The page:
Wearables, Smart Textiles and Nanotechnologies: Applications Technologies and Markets

  • ID: 3784262
  • Report
  • 258 pages
  • Cientifica Ltd
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FEATURED COMPANIES

  • Adidas
  • Chonbang, Co. Ltd.
  • Formosa Taffeta
  • Land’s End, Inc.
  • nCoat, Inc
  • Sefar AG
  • MORE
The past few years have seen the introduction of a number of wearable technologies, from fitness trackers to “smart watches” but with the increasing use of smart textiles wearables are set to become ‘disappearables’ as the devices merge with textiles.

The textile industry will experience a growing demand for high-tech materials driven largely by both technical textiles and the increasing integration of smart textiles to create wearable devices based on sensors. This will enable the transition of the wearable market away from one dominated by discrete hardware based on MEMS accelerometers and smartphones. Unlike today’s ‘wearables’ tomorrow’s devices will be fully integrated into the the garment through the use of conductive fibres, multilayer 3D printed structures and two dimensional materials such as graphene.

Largely driven by the use of nanotechnologies, this sector will be one of the largest end users of nano- and two dimensional materials such as graphene, with wearable devices accounting for over half the demand by 2022. Products utilizing two dimensional materials such as graphene inks will be integral to the growth of wearables, representing a multi-billion dollar opportunity by 2022.

This represents significant opportunities for both existing smart textiles companies and new entrants to create and grow niche markets in sectors currently dominated by hardware manufacturers such Apple and Samsung.

The market for wearables using smart textiles is forecast to grow at a CAGR of 132% between 2016 and 2022 representing a $70 billion market. Largely driven by the use of nanotechnologies, this sector has the potential to be one of the largest end users of nano and two dimensional materials such as graphene, with wearable devices accounting for over half the demand by 2022.

“Wearables, Smart Textiles and Nanotechnologies: Applications, Technologies and Markets” looks at the technologies involved from antibacterial silver nanoparticles to electrospun graphene fibers, the companies applying them, and the impact on sectors including wearables, apparel, home, military, technical, and medical textiles.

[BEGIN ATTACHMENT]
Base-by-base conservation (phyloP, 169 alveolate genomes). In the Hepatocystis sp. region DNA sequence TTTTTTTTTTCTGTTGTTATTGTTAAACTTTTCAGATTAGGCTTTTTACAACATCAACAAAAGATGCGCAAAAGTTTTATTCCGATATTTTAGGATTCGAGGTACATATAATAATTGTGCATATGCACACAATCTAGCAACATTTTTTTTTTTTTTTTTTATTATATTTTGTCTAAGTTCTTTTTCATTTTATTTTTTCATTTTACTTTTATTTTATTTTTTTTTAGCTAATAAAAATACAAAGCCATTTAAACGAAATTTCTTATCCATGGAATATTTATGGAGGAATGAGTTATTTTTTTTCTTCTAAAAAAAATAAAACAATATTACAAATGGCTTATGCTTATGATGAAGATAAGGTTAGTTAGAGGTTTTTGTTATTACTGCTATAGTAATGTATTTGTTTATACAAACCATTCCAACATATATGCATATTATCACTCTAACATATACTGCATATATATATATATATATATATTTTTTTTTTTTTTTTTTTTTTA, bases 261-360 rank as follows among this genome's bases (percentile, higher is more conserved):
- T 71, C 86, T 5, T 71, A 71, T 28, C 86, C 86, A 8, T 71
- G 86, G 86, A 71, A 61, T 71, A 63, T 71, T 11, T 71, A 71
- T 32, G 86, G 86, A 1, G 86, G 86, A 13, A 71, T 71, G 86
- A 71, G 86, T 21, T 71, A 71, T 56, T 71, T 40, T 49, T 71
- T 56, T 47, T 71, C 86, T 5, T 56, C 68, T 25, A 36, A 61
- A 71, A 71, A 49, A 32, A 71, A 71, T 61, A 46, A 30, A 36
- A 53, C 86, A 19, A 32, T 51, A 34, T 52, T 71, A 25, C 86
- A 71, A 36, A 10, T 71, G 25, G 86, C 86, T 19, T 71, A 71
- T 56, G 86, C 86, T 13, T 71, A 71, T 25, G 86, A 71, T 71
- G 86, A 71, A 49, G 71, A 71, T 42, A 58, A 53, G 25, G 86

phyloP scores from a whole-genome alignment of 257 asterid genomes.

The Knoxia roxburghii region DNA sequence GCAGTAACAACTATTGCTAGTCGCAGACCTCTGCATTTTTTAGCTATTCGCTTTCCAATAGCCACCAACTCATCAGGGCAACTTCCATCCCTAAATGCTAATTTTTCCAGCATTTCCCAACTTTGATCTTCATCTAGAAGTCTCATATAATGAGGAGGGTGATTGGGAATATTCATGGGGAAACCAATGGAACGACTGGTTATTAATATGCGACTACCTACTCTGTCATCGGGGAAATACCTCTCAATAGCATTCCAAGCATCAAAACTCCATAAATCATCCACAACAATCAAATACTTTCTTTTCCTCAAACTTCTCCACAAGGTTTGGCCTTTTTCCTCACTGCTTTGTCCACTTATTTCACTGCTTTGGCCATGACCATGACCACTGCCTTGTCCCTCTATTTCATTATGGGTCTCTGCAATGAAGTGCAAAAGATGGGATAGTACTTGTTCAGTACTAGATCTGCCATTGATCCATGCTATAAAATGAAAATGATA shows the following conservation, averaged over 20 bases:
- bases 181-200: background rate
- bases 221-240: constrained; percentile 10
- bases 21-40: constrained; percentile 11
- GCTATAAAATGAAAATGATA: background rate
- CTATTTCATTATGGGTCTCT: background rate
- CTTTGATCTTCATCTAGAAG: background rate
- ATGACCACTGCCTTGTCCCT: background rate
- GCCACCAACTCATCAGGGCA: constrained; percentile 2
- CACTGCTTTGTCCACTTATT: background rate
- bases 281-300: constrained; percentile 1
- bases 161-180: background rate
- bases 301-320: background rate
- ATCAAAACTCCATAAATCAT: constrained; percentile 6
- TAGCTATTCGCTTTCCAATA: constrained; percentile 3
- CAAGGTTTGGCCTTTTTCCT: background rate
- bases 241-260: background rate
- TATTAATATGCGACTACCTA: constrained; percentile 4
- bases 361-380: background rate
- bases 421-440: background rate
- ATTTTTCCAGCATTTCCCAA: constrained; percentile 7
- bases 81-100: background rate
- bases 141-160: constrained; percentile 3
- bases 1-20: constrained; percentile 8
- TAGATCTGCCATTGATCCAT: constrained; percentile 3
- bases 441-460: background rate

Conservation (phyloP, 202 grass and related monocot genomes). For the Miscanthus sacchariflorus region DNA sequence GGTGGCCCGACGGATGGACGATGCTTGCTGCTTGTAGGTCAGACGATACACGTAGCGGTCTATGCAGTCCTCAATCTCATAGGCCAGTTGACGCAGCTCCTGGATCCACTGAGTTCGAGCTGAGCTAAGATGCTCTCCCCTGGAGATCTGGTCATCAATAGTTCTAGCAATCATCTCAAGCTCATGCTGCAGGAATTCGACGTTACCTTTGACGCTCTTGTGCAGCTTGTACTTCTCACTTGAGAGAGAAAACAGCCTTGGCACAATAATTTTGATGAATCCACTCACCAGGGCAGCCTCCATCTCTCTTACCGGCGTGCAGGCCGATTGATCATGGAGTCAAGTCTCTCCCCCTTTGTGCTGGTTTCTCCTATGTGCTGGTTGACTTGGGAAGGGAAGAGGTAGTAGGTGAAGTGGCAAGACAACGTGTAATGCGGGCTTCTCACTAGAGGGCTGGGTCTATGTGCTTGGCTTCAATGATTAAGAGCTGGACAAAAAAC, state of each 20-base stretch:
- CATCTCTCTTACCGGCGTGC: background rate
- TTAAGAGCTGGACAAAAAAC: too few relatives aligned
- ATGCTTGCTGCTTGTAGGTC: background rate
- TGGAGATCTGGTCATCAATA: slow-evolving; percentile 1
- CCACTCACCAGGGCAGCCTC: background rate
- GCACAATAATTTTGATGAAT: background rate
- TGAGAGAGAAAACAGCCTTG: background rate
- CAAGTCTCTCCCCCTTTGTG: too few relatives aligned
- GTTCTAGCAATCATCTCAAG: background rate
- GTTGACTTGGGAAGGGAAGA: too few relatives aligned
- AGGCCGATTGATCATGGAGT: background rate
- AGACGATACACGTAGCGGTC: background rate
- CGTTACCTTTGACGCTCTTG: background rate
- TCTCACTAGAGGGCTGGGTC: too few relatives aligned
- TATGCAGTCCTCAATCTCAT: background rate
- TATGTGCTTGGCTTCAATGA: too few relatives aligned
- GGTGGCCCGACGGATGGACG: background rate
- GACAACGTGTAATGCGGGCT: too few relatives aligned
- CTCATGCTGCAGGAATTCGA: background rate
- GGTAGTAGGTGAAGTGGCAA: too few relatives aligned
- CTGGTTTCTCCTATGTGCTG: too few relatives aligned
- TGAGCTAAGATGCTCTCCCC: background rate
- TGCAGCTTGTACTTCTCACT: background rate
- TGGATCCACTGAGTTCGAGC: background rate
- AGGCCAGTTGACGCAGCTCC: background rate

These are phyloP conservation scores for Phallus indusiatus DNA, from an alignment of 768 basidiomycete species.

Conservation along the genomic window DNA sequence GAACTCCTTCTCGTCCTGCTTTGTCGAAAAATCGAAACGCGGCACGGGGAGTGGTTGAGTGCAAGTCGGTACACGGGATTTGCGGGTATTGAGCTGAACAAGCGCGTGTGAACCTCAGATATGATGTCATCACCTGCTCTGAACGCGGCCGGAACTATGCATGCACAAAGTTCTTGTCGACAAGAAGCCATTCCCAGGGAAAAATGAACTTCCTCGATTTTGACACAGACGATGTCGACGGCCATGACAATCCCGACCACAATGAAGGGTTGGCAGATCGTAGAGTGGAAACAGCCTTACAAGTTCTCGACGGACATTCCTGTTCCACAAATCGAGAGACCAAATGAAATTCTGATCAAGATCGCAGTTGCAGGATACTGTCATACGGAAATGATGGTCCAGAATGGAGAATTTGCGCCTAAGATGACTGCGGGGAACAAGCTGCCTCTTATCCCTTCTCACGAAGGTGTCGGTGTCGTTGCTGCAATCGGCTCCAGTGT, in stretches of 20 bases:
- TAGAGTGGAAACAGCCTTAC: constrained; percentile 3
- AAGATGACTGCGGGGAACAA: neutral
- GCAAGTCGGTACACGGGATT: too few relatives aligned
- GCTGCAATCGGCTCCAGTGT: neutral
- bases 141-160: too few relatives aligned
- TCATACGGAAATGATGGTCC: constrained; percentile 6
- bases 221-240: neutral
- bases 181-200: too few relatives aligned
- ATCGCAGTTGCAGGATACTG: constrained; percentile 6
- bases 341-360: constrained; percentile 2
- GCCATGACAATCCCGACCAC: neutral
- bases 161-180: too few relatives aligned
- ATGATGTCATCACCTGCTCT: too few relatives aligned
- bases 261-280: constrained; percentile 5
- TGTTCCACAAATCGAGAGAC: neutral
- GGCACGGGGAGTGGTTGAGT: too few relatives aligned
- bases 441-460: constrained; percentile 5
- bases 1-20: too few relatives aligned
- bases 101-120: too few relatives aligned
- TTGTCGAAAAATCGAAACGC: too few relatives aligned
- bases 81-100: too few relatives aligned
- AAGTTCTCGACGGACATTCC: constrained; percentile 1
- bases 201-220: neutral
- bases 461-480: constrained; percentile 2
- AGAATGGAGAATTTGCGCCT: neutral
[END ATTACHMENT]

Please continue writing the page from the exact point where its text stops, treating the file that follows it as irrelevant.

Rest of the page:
This report is based on an extensive research study of the smart textile market backed with over a decade of experience in identifying, predicting and sizing markets for nanotechnologies and smart textiles. Detailed market figures are given from 2016-2022, along with an analysis of the key opportunities, and illustrated with 120 figures and 15 tables.
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Note: Product cover images may vary from those shown
2 of 5

FEATURED COMPANIES

  • Adidas
  • Chonbang, Co. Ltd.
  • Formosa Taffeta
  • Land’s End, Inc.
  • nCoat, Inc
  • Sefar AG
  • MORE
Executive Summary
- Why Wearable Technologies Need More than Silicon + Software
- The Solution Is in Your Closet
- The Shift To Higher Value Textiles
- Nanomaterials Add Functionality and Value

Introduction
- Objectives of the Report
- World Textiles and Clothing
- Overview of Nanotechnology Applications in the EU Textile Industry
- Overview of Nanotechnology Applications in the US Textile Industry
- Overview of Nanotechnology Applications in the Chinese Textile Industry
- Overview of Nanotechnology Applications in the Indian Textile Industry
- Overview of Nanotechnology Applications in the Japanese Textile Industry
- Overview of Nanotechnology Applications in the Korean Textile Industry
- Textiles in the Rest of the World
- Macro and Micro Value Chain of Textiles Industry
- Common Textiles Industry Classifications
- End Markets and Value Chain Actors
- Why Textiles Adopt Nanotechnologies